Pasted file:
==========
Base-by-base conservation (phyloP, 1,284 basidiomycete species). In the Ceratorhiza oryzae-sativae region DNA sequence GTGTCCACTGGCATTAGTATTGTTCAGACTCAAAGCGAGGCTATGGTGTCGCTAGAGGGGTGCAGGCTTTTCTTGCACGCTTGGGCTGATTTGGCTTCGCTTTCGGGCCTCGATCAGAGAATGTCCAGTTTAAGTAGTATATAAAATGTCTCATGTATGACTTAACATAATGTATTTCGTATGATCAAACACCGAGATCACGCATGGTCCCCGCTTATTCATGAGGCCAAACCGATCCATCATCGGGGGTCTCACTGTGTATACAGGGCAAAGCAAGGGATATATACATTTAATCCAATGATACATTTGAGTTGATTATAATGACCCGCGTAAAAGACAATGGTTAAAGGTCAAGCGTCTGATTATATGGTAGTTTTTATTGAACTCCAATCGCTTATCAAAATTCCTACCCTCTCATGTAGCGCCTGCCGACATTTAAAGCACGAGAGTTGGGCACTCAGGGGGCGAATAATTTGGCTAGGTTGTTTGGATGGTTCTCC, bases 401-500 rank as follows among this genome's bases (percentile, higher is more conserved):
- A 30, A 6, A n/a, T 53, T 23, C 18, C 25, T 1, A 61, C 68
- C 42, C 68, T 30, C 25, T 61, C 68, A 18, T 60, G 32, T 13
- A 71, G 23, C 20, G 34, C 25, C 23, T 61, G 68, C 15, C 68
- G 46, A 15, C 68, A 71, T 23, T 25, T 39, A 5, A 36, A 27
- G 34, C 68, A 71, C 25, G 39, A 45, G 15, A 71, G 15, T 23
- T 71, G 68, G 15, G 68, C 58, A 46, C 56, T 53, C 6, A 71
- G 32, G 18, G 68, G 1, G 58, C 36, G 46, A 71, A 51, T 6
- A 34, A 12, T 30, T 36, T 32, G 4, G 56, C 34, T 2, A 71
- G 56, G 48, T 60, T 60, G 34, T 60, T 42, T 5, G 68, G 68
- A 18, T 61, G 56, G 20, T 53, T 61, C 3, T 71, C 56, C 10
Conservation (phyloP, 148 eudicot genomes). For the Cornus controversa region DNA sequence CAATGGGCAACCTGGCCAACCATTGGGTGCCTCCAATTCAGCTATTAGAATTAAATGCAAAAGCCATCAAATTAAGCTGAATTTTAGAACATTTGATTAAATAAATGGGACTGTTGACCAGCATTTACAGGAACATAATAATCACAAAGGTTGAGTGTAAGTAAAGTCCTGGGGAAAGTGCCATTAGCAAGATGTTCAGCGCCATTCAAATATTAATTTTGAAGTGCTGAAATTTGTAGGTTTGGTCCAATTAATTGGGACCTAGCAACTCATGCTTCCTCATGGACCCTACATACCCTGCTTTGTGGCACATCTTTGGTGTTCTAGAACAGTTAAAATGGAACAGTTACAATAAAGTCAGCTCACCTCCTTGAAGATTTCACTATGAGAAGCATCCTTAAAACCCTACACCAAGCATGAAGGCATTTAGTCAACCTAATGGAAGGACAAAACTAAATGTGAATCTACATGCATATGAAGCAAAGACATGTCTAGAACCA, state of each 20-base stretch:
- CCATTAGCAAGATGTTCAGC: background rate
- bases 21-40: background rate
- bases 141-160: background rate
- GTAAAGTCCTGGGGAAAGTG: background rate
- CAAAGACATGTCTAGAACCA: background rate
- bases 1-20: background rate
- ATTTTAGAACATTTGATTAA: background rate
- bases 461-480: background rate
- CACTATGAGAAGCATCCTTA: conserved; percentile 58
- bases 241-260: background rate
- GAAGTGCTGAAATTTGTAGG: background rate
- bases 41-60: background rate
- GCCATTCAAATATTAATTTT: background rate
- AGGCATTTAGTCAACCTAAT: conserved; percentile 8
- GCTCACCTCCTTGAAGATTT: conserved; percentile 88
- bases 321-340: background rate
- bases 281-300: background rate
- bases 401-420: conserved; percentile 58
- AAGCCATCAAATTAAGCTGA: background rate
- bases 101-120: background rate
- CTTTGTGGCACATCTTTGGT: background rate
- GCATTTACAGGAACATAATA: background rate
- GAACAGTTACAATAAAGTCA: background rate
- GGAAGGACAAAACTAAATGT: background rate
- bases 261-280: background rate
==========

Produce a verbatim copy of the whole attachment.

Base-by-base conservation (phyloP, 1,284 basidiomycete species). In the Ceratorhiza oryzae-sativae region DNA sequence GTGTCCACTGGCATTAGTATTGTTCAGACTCAAAGCGAGGCTATGGTGTCGCTAGAGGGGTGCAGGCTTTTCTTGCACGCTTGGGCTGATTTGGCTTCGCTTTCGGGCCTCGATCAGAGAATGTCCAGTTTAAGTAGTATATAAAATGTCTCATGTATGACTTAACATAATGTATTTCGTATGATCAAACACCGAGATCACGCATGGTCCCCGCTTATTCATGAGGCCAAACCGATCCATCATCGGGGGTCTCACTGTGTATACAGGGCAAAGCAAGGGATATATACATTTAATCCAATGATACATTTGAGTTGATTATAATGACCCGCGTAAAAGACAATGGTTAAAGGTCAAGCGTCTGATTATATGGTAGTTTTTATTGAACTCCAATCGCTTATCAAAATTCCTACCCTCTCATGTAGCGCCTGCCGACATTTAAAGCACGAGAGTTGGGCACTCAGGGGGCGAATAATTTGGCTAGGTTGTTTGGATGGTTCTCC, bases 401-500 rank as follows among this genome's bases (percentile, higher is more conserved):
- A 30, A 6, A n/a, T 53, T 23, C 18, C 25, T 1, A 61, C 68
- C 42, C 68, T 30, C 25, T 61, C 68, A 18, T 60, G 32, T 13
- A 71, G 23, C 20, G 34, C 25, C 23, T 61, G 68, C 15, C 68
- G 46, A 15, C 68, A 71, T 23, T 25, T 39, A 5, A 36, A 27
- G 34, C 68, A 71, C 25, G 39, A 45, G 15, A 71, G 15, T 23
- T 71, G 68, G 15, G 68, C 58, A 46, C 56, T 53, C 6, A 71
- G 32, G 18, G 68, G 1, G 58, C 36, G 46, A 71, A 51, T 6
- A 34, A 12, T 30, T 36, T 32, G 4, G 56, C 34, T 2, A 71
- G 56, G 48, T 60, T 60, G 34, T 60, T 42, T 5, G 68, G 68
- A 18, T 61, G 56, G 20, T 53, T 61, C 3, T 71, C 56, C 10
Conservation (phyloP, 148 eudicot genomes). For the Cornus controversa region DNA sequence CAATGGGCAACCTGGCCAACCATTGGGTGCCTCCAATTCAGCTATTAGAATTAAATGCAAAAGCCATCAAATTAAGCTGAATTTTAGAACATTTGATTAAATAAATGGGACTGTTGACCAGCATTTACAGGAACATAATAATCACAAAGGTTGAGTGTAAGTAAAGTCCTGGGGAAAGTGCCATTAGCAAGATGTTCAGCGCCATTCAAATATTAATTTTGAAGTGCTGAAATTTGTAGGTTTGGTCCAATTAATTGGGACCTAGCAACTCATGCTTCCTCATGGACCCTACATACCCTGCTTTGTGGCACATCTTTGGTGTTCTAGAACAGTTAAAATGGAACAGTTACAATAAAGTCAGCTCACCTCCTTGAAGATTTCACTATGAGAAGCATCCTTAAAACCCTACACCAAGCATGAAGGCATTTAGTCAACCTAATGGAAGGACAAAACTAAATGTGAATCTACATGCATATGAAGCAAAGACATGTCTAGAACCA, state of each 20-base stretch:
- CCATTAGCAAGATGTTCAGC: background rate
- bases 21-40: background rate
- bases 141-160: background rate
- GTAAAGTCCTGGGGAAAGTG: background rate
- CAAAGACATGTCTAGAACCA: background rate
- bases 1-20: background rate
- ATTTTAGAACATTTGATTAA: background rate
- bases 461-480: background rate
- CACTATGAGAAGCATCCTTA: conserved; percentile 58
- bases 241-260: background rate
- GAAGTGCTGAAATTTGTAGG: background rate
- bases 41-60: background rate
- GCCATTCAAATATTAATTTT: background rate
- AGGCATTTAGTCAACCTAAT: conserved; percentile 8
- GCTCACCTCCTTGAAGATTT: conserved; percentile 88
- bases 321-340: background rate
- bases 281-300: background rate
- bases 401-420: conserved; percentile 58
- AAGCCATCAAATTAAGCTGA: background rate
- bases 101-120: background rate
- CTTTGTGGCACATCTTTGGT: background rate
- GCATTTACAGGAACATAATA: background rate
- GAACAGTTACAATAAAGTCA: background rate
- GGAAGGACAAAACTAAATGT: background rate
- bases 261-280: background rate